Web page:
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Building an Ideal Indonesian Defense Posture

Charlene Karina Lupita (1901495401) IRB News

Source: merdeka.com

Based on the geographical, Indonesia is the largest archipelagic state, located between two oceans (Pacific Ocean and Indies Ocean) and two continents (Asia continent and Australia continent). According to the data from CIA, Indonesia has 1,904,569 Km2 total area that consist of 1,811,569 Km2 land area and 93,000 Km2 water area, meanwhile Indonesia has 54,716 Km2 coastline with maritime claims measured from claimed archipelagic straight baselines territorial sea 12 miles and exclusive economic zone 200 miles. As an archipelagic state, this strategic location caused Indonesia facing many dispute and threat from neighboring states around Indonesian Archipelagic Sea Lanes (Alur Laut Kepulauan Indonesia (ALKI)). Indonesian Archipelagic Sea Lanes itself is a sea lanes that traversed by ships or foreign aircraft above the groove, to implement shipping and aviation in the normal mode solely for transit continuous, direct, and as soon as possible and not be deterred by or on over the archipelagic waters and the adjacent territorial sea between one part of the high seas or the Indonesian exclusive economic zone and on the high seas or other Indonesian Exclusive Economic Zone (EEZ).

Source: jdih.ristekdikti.go.id

According to Government Regulation No. 37 of 2002, about Indonesian Archipelagic Sea Lanes, there are three branches of ALKI. First, the line on ALKI I functioned for a cruise of the South China Sea through the Natuna Sea, Karimata Strait, Java Sea and the Sunda Strait to the Indian Ocean, and vice versa; and to cruise from Singapore Strait through the Natuna Sea and vice versa (sea lanes Branch I A). Second, the line on ALKI II which functioned for a cruise across the Strait of Makassar Sulawesi Sea, Flores Sea and the Lombok Strait to the Indian Ocean, and vice versa. Thirdly, the line on ALKI-III-A, which functioned for a cruise of the Pacific Ocean via the Maluku Sea, the Seram Sea, the Banda Sea, Ombai Strait and the Sawu Sea.

Each ALKI have a potential threat that consider relevant and need the seriousness coordination.However, from all of Indonesian Archipelagic Sea Lanes, the location of most risk to Indonesia is the ALKI I because it is often experience the conflict. South China Sea became concern to Indonesia because the Indonesian navy has multiple times facing Chinese fishing vessels trawling within the 200-miles Exclusive Economic Zone surrounding the Natuna Islands. Indonesia navy also has multiple times facing Chinese People’s Liberation Army Navy (PLAN) in Indonesia’s water territorial. Though Indonesia is not officially a claimant in the South China Sea disputes, China’s nine-dash line overlaps with the exclusive economic zone (EEZ) around the Natunas. By this issue, I will concern to explain the threat from maritime.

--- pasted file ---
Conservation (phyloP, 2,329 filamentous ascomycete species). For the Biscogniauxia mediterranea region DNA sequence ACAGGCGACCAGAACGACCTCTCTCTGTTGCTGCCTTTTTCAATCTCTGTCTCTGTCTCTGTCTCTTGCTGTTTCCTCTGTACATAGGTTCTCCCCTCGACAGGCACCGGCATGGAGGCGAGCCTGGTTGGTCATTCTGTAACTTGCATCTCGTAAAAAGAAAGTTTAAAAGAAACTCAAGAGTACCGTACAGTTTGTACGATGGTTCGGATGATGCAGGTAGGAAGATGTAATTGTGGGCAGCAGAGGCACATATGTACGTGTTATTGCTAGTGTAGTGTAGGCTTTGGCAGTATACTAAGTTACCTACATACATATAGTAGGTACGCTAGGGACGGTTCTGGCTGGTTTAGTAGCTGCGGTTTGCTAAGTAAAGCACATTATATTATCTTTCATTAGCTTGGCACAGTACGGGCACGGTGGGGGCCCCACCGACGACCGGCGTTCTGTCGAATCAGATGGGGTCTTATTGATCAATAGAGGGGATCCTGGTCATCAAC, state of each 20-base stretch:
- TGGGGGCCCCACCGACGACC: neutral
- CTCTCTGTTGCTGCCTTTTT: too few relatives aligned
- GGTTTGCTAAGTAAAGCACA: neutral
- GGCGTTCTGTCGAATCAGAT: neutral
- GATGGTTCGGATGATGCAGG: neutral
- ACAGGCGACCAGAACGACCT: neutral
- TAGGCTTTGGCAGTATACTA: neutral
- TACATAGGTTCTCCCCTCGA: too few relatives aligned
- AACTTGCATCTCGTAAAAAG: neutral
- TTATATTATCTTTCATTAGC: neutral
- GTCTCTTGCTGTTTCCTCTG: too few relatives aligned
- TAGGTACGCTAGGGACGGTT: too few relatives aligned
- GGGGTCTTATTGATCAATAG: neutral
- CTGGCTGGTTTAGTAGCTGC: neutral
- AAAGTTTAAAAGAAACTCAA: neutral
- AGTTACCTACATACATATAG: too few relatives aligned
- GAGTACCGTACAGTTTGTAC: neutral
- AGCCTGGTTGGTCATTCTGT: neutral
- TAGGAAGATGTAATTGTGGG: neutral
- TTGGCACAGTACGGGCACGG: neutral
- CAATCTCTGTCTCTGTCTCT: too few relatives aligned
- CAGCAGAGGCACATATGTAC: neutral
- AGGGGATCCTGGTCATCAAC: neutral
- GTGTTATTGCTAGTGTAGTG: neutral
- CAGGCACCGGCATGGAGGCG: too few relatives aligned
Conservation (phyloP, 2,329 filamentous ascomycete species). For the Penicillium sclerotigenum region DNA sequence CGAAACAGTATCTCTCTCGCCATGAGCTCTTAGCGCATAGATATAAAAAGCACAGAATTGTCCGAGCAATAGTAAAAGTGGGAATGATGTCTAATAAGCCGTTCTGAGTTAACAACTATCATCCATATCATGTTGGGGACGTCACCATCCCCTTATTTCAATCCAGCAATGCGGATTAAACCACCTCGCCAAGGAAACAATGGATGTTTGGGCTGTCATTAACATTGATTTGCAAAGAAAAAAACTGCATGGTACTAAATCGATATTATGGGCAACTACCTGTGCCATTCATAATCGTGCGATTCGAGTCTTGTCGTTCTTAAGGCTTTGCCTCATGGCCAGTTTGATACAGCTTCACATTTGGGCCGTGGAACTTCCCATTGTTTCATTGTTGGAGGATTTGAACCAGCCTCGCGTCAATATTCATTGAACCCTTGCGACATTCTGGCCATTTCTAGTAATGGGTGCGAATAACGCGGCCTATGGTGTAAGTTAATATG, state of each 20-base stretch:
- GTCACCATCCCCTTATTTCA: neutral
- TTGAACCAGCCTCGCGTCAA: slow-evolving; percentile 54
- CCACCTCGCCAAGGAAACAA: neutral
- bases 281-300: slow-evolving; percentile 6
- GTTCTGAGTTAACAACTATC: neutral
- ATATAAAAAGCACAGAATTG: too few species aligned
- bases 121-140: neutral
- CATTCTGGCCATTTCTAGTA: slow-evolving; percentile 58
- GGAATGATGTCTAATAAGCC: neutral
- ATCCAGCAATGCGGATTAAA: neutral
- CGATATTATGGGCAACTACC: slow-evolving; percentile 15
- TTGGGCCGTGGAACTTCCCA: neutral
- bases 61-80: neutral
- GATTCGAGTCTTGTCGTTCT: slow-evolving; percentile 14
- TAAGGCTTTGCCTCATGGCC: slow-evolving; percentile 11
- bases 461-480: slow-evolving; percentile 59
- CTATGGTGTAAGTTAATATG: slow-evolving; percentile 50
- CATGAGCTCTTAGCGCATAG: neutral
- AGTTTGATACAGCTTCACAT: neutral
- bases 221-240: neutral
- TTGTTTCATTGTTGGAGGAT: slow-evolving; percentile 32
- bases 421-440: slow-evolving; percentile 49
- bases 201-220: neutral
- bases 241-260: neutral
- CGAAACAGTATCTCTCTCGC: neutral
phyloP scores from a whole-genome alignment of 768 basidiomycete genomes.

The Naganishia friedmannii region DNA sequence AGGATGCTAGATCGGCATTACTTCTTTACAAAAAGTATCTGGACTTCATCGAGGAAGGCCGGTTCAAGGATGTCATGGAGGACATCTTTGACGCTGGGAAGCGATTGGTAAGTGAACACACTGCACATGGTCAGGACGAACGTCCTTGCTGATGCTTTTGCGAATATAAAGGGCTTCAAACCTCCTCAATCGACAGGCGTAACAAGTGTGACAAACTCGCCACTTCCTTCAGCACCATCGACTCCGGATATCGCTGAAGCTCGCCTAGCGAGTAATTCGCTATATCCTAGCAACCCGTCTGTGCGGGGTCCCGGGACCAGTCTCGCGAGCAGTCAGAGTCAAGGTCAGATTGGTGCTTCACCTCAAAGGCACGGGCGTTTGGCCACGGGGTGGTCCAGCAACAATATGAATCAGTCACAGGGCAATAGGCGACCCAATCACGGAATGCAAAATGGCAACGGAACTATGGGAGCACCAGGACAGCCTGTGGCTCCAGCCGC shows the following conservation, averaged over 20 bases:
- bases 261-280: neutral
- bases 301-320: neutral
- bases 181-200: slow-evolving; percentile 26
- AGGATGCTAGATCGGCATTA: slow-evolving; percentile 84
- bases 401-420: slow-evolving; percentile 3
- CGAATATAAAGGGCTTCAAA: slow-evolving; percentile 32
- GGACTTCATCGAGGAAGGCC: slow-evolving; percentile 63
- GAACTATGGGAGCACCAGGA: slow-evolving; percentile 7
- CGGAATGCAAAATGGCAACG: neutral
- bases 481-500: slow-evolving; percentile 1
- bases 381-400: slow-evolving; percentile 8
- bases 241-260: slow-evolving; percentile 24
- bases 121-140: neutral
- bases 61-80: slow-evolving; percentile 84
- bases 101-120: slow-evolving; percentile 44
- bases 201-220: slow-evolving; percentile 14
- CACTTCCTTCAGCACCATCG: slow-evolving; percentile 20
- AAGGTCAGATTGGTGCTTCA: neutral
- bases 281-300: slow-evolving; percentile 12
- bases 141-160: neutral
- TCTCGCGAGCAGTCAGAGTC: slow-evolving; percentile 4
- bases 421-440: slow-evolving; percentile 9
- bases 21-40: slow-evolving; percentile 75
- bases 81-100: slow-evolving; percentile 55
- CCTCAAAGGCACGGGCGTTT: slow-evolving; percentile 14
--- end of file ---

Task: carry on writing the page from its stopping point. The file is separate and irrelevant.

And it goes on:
The Rise of China

In the last 30 years, China’s economic growth rapidly and it makes China become one of powerful economic country in the world. From World Bank data, in 2015, the GDP of China is USD 11,008 Trillion and this rapid growth of economic is an asset to build a military power. According to data from SIPRI, in 2015, military expenditure by China as a share of GDP is 1.9% so from the data, the China’s military expenditure in 2015 is USD 214,475 Million. China armed forces or also known as People’s Liberation Army (PLA) consists of four services: the PLA Army (PLAA), the PLA Navy (PLAN), the PLA Air Force (PLAAF), and the PLA Rocket Force (PLARF).

The PLA Navy (PLAN) is China’s mainstay for operations at sea, and is responsible for safeguarding its maritime security and maintaining its sovereignty over its territorial seas along with its maritime rights and interests. The PLAN is composed of the submarine, surface vessel, naval aviation, marine corps and coastal defense arms. In line with the requirements of its offshore defense strategy, the PLAN endeavors to accelerate the modernization of its forces for comprehensive offshore operations, develop advanced submarines, destroyers and frigates, and improve integrated electronic and information systems. Furthermore, it develops blue-water capabilities of conducting mobile operations, carrying out international cooperation, and countering non-traditional security threats, and enhances its capabilities of strategic deterrence and counterattack.

For the PLA Navy (PLAN), a naval staff headquarters in Beijing forms the command level below the CMC. The highest operational command level in the PLAN is made up of three fleets – the North Sea Fleet, the East Sea Fleet, and the South Sea Fleet. In North Sea Fleet, there is 1 aircraft carrier, nuclear powered ballistic submarines, 3 nuclear power-attack submarines, 19 diesel-powered attack submarines, 7 destroyers, 12 frigates, 9 corvettes, amphibious transport docks, 2 tanks landing ships, 6 medium landing ships, and 18 missile patrol craft. In East Sea Fleet, there is aircraft carriers, ballistic power submarines, nuclear powered marines, 18 diesel powered attack marines, 9 destroyers, 19 frigates, 6 corvettes, amphibious transport docks, 14 tank landing ships, 9 medium landing ships, and 40 missile patrol craft. In South Sea Fleet, there is aircraft carrier, 4 nuclear powered ballistic missile submarines, 2 nuclear powered attack submarines, 20 diesel powered attack submarines, 7 destroyers, 21 frigates, 8 corvettes, 3 amphibious transport docks, 11 tank landing ships, 7 medium landing ships, and 38 missile patrol craft.

A Doctrine of Defense

Indonesia has a doctrine of defense that contain in the Indonesia Defense White Paper. This doctrine is a guide for Indonesian armed forces to create a strategy. Indonesia’s defense is arranged in a total defense system in order to achieve national goals that list in preamble of 1945 Constitution of the Republic of Indonesia. A total defense implies the involvement of all the people and all the national resources, national infrastructure, as well as the entire territory of the country as whole defense complete and comprehensive. Total defense system is established to integrate military defense and non-military defense, through efforts to build strength and national defense capability that is strong and respected and has a high deterrent power.